I think yacht owners have very little interest in what you did as a Captain 10 or 15 years ago on a 25m if you have spent the last 4 years on a 50m. They have zero interest in what you did as a deckhand or bosun all those years ago. A lot of Captains just add their most recent job onto their CV. So they end up with that deckhand job they did 12 years ago taking up as much space on their CV as their most recent Captain’s gig. Edit and clean up your CV as you go. Don’t just keep on adding another job onto your CV.
Top tip 4: Your CV shouldn’t be too long
Your Curriculum Vitae should not send employers to sleep!
Whilst I don’t believe keeping your CV to 2 pages is absolutely essential if you are an experienced Captain, some CVs are like War and Peace! No one wants to go through 6 pages of waffle. Especially when a lot of it is repeating the same experiences time and time again. Try and mix it up. Don’t copy and paste the exact wordage into multiple jobs.
Top tip 5: Cut it down and clean it up
Collate similar Captain job relief roles together
If you had several Relief Captain jobs over those 3 years don’t lay them out as individual jobs. That looks like you have had several different jobs over those 3 years. Condense it into one entry.
Top tip 6: Spend some money
Invest in making your CV stand out
A Captains job often involves lots of paperwork, writing emails to stakeholders etc. Yet the CV is poorly written and contains spelling and grammatical errors. Sometimes it is laid out appallingly and looks awful. Yet you are applying for a senior level job which could be paying anything from €120k to €250k a year. Not everyone can be a Word expert and it isn’t necessarily a reflection on your ability as a Captain. But…. it is unacceptable in my opinion to consistently be sending this document to potential employers. You have one chance to make a first impression. Make sure it’s a good one. Sometimes you are sending this CV to someone who could potentially have lots of Captain roles for you. I believe you should spend a few hundred Euros and hire someone to write and design your CV for you. For some of you this service will be fine tuning not rewriting. I will go into this in more detail in another blog about what guidance to give this person.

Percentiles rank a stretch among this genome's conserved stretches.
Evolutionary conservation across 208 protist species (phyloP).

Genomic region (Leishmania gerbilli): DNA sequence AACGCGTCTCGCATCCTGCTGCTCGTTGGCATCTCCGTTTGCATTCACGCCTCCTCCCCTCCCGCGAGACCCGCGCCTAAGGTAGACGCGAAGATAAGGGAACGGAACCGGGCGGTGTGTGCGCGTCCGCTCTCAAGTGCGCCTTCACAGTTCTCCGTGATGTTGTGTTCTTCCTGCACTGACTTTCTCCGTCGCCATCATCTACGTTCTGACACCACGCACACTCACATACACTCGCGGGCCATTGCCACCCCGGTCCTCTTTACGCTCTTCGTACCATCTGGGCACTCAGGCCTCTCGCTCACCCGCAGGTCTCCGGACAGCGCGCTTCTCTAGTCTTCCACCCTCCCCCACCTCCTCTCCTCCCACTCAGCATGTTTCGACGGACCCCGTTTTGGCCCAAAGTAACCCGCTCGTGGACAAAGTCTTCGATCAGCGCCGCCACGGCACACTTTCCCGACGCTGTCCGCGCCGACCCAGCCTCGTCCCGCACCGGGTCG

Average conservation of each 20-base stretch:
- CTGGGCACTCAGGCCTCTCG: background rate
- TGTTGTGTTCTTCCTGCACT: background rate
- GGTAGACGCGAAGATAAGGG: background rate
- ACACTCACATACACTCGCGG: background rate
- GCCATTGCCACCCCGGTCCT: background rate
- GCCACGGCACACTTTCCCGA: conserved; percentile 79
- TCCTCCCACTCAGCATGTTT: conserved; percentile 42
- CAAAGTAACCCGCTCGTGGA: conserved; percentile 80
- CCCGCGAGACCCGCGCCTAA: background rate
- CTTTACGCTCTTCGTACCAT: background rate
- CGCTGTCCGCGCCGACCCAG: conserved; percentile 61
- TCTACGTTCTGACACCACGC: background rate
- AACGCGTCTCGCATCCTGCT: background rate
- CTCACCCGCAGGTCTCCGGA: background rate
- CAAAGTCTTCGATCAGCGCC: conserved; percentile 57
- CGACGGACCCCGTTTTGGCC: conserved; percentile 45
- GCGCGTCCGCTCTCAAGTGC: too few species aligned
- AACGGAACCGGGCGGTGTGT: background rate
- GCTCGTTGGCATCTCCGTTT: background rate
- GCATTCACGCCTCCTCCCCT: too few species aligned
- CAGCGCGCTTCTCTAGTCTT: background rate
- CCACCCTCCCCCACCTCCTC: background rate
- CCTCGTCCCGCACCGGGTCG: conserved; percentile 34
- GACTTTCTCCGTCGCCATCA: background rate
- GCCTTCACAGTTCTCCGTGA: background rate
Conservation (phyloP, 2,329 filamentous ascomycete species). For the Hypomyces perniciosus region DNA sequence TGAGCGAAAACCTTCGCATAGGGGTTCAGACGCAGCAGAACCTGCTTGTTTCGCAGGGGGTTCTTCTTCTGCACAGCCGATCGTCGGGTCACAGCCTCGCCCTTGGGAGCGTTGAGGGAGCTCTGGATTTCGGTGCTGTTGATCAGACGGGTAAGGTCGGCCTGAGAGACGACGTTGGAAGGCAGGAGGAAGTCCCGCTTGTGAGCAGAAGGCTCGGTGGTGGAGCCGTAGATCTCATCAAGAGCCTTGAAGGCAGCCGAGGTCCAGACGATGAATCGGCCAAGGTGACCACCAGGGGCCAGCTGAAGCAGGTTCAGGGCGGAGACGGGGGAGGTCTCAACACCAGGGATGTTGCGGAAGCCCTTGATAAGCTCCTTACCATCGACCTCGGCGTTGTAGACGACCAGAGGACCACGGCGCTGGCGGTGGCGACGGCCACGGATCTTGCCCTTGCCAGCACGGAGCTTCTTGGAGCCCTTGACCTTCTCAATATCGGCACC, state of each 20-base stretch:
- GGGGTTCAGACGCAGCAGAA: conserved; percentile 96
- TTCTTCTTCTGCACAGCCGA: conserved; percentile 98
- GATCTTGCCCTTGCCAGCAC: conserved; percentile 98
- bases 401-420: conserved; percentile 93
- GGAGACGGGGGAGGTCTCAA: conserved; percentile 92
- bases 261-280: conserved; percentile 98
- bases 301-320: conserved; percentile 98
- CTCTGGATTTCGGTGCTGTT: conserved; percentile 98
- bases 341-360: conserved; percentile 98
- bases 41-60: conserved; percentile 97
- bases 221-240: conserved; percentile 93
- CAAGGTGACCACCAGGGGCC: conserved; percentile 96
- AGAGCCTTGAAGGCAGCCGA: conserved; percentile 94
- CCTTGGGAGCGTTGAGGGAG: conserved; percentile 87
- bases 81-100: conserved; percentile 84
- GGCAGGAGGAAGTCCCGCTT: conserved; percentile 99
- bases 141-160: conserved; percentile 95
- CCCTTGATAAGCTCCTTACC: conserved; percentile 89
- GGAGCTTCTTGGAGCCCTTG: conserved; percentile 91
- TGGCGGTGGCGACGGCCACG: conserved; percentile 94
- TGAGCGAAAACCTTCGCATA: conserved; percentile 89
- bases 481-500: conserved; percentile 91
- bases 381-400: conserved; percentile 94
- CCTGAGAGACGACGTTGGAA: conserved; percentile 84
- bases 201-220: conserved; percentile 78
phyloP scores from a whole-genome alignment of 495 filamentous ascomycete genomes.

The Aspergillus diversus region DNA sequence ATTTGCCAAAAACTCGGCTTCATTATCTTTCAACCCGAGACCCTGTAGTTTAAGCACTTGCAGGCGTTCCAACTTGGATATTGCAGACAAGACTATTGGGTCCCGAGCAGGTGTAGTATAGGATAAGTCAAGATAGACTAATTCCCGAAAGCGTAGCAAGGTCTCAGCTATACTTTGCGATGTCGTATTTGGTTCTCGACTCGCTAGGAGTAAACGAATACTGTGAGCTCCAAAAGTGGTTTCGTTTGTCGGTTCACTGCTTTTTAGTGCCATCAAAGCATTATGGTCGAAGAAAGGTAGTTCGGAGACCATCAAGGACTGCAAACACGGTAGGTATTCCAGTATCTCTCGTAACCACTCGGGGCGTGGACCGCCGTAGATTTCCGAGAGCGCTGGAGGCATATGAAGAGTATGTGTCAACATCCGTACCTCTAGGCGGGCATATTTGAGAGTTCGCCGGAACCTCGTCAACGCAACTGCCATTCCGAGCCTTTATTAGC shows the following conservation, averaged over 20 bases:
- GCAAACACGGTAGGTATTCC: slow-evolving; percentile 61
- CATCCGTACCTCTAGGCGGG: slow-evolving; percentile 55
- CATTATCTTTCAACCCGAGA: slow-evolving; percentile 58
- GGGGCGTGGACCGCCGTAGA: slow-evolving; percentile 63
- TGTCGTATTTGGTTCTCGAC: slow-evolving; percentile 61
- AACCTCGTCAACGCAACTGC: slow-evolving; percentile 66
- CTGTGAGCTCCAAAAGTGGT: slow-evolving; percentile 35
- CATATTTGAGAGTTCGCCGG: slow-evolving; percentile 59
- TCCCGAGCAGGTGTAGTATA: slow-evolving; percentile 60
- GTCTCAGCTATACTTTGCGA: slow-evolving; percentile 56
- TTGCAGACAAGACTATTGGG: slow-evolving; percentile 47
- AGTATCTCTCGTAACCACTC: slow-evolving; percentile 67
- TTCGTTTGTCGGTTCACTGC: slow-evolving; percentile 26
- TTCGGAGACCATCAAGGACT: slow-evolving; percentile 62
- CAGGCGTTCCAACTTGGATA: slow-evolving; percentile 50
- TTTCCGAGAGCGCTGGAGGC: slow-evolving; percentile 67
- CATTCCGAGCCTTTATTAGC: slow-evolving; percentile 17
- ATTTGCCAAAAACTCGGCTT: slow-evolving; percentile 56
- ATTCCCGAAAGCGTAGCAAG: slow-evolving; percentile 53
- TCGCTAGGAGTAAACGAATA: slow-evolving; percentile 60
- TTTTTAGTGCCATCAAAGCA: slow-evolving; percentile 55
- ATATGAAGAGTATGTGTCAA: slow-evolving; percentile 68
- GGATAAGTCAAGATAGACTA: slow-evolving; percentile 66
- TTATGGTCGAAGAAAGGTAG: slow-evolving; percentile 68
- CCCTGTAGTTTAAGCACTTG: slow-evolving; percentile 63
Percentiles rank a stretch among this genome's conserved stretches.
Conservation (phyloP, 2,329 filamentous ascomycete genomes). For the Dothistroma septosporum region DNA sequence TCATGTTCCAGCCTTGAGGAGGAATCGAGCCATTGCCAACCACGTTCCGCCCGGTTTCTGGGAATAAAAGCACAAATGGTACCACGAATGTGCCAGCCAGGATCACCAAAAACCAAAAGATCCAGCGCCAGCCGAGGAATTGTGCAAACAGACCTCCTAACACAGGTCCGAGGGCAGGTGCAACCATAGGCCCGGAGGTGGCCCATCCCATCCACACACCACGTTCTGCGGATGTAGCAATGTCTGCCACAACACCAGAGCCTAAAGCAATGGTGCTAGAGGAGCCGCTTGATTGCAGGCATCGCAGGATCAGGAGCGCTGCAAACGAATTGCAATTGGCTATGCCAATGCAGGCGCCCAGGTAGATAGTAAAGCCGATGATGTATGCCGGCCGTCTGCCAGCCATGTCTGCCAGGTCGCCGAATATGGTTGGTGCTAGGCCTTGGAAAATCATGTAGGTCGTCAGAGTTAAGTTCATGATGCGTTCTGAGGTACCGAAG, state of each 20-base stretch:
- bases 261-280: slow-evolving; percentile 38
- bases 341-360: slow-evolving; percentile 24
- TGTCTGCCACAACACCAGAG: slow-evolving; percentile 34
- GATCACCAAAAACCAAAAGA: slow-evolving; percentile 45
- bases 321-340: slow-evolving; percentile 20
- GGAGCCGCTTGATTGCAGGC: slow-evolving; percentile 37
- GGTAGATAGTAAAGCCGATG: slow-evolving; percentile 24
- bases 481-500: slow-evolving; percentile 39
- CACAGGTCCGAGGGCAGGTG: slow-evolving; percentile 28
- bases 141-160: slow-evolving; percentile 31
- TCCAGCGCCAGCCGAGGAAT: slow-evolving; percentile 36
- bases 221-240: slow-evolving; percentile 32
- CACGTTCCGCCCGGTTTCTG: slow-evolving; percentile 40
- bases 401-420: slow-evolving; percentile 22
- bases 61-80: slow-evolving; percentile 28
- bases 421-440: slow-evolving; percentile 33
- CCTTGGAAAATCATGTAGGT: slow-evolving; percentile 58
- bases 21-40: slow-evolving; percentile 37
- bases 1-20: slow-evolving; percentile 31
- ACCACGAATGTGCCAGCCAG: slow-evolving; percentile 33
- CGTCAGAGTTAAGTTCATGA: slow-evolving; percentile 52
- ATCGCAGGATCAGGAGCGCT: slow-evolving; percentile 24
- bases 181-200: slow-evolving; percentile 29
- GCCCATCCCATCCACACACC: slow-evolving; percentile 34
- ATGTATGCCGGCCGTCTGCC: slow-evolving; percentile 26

Top tip 7: Who are your references?
Collate a bank of references from each role